In Half-Life, one of the best video games ever made, you are dropped straight into the action with little explanation. As the title of the game flashes in white over a black screen, you hear an announcement from a female voice: “Good morning, and welcome to the Black Mesa transit system.” You’re on a tram gliding through a sprawling underground facility, headed to God knows where. One of the things that makes the game work so well is the sense that you are jumping into a living, breathing world that existed long before your arrival.
That’s a bit how I feel about this new column: I’m nudging my way into a cacophonous conversation that has been going on for some time, unsure of exactly what adventures await (hopefully they will be less exciting than those of Half-Life protagonist Gordon Freeman, who shortly after his tram ride is forced to face wave after wave of transdimensional horrors).
The conversation I’m joining is a noisy one because gaming has become a formidable force in American culture and commerce. What was a nerdy subculture 30 years ago stands toe-to-toe with Hollywood today. Everyone has heard of Angry Birds; even the most tech-averse person can name some of the world’s top-selling video games.
There’s no shortage of coverage about video games, including plenty of dedicated magazines and blogs. The problem is that most of this coverage fits into a couple of well-worn categories: obsessive coverage of the biggest video game studios and releases or tired, uninformed debates about games “corrupting” those who play them.
What’s lacking is thoughtful conversation about how the latest games intersect with and transcend traditional notions of art; about whether they may be better at eliciting certain reactions than other, less interactive forms of representation; about what’s required for a game to qualify not only as art but as good art — art that even a nongamer can enjoy and find meaning in.
Even some of the biggest, most mainstream releases are showing signs of the thematic nuance and sophistication one would expect of a medium coming into its own. The first-person shooter Bioshock: Infinite, a recent release that will be a favorite for many 2013 game-of-the- year awards, deals with themes of religious zealotry, white supremacy, and founding-father worship — all in the first few minutes of play. If you want to treat Bioshock: Infinite as simply another excuse to mow down hordes of enemies with cool weapons, you can, but if you have the cultural and historical sense to fully grok the world 2K Games has created, the game is all the more enriching.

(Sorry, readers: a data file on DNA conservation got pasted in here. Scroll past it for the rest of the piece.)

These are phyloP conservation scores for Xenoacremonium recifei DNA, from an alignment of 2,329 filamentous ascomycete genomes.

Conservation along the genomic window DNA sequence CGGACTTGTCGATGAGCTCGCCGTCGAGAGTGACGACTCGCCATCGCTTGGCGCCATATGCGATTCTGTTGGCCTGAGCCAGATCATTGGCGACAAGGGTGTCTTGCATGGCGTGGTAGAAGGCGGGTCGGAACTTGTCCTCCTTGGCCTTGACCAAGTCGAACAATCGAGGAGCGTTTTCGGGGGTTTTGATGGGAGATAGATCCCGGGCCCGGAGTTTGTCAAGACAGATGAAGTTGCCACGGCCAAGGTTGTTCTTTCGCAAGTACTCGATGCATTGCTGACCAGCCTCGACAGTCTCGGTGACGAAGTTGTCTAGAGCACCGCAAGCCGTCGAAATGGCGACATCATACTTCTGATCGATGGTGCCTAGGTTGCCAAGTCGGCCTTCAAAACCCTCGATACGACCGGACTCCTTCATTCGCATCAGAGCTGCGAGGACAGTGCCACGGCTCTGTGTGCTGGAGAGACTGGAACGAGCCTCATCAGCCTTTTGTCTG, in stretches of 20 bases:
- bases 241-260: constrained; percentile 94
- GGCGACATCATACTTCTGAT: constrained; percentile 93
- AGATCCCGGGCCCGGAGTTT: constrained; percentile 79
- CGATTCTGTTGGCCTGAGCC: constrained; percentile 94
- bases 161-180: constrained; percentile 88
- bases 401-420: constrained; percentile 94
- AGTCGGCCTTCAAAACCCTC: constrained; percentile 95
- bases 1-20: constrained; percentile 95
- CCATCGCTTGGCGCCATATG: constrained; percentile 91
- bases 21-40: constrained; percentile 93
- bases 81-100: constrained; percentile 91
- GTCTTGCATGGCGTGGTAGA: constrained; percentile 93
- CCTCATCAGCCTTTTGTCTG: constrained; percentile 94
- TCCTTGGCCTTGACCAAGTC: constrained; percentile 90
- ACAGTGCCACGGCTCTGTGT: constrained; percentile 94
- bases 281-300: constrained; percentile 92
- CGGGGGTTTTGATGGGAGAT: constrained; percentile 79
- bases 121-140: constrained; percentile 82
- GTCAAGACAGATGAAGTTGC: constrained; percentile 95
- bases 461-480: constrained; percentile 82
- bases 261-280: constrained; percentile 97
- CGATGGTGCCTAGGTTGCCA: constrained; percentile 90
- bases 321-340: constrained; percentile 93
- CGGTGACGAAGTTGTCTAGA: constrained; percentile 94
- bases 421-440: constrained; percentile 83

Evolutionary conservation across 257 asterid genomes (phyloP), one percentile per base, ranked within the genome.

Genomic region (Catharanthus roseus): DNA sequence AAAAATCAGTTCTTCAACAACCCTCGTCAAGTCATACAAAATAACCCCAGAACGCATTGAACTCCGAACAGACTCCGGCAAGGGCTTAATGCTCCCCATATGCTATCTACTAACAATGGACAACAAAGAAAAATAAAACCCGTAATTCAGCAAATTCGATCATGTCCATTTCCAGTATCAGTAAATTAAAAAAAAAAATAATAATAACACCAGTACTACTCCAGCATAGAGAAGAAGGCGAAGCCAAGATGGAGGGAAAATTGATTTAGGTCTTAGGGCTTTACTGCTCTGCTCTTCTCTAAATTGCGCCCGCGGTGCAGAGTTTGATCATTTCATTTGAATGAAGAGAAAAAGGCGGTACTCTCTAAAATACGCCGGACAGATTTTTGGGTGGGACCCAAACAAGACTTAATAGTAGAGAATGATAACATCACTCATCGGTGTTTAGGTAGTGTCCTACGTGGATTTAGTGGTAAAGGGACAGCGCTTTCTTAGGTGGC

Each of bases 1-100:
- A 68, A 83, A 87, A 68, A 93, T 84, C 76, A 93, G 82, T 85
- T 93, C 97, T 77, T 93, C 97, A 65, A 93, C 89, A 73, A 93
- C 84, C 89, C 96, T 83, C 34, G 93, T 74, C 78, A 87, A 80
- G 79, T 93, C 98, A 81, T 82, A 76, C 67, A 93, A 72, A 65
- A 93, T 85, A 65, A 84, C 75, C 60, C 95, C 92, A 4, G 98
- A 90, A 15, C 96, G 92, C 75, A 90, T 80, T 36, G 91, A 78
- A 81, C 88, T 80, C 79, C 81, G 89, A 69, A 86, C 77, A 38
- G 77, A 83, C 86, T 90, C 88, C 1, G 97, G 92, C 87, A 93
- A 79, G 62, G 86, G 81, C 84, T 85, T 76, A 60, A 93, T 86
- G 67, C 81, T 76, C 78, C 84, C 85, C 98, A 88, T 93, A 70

The most exciting, artful games, however, are generally being made by independent publishers — some of them established veterans who broke off from larger studios, others one-person efforts attempting to get projects funded on Kickstarter. Some upcoming indie games, like the two-dimensional side-scrolling (think of the style of Super Mario Bros.) action/adventure Shovel Knight, embrace retro aesthetics and gameplay mechanics while applying the occasional modern flourish. Others, like Boon Hill, provocatively push the boundary of what constitutes a game (in this case by offering a game that consists almost entirely of wandering around a graveyard, reading the epitaphs inscribed on its tombstones). As for games that have already come out, Braid and Limbo, two of my favorite indie offerings of recent years, both took the decades-old 2-D side-scroller format and imbued it with breathtaking atmosphere and heavy questions about relationships and the passage of time.
So just as you couldn’t fairly judge American cinema by looking only to offerings by Michael Bay and Jerry Bruckheimer, if you restrict your view of gaming to what the big studios are producing, you’re missing out on a lot.
Overall, this column’s goal is to explore — for gamer and nongamer alike — what’s worthwhile and interesting in video games from a cultural and artistic perspective. What does the current appetite for video games tell us about our society? Which developers are pushing at the frontier of the medium, creating unique, truly emotionally resonant games? And which are toying with gaming’s traditionally staid notions of narrative, perspective, and morality?
Given that video games are now a multibillion-dollar industry, given that multiple generations of American kids have now grown up with gaming sitting at the forefront of their leisure time, given that working in video game production is now as viable a career as any for some of the most talented young artists and designers in the world, it’s time for us to stop drawing a thick black line between video games and “real” culture. Games, like all other forms of contemporary art, reflect all of society’s most important debates, trends, and neuroses, and deserve a more thoughtful, nuanced discussion than they’ve received so far.
I hope you’ll join me in this conversation each week — feel free to reach out at the e-mail address below — and I look forward to exploring this exciting, rapidly evolving world together.
Correction: Because of a reporting error, an earlier version of this article misidentified the upcoming game Shovel Knight.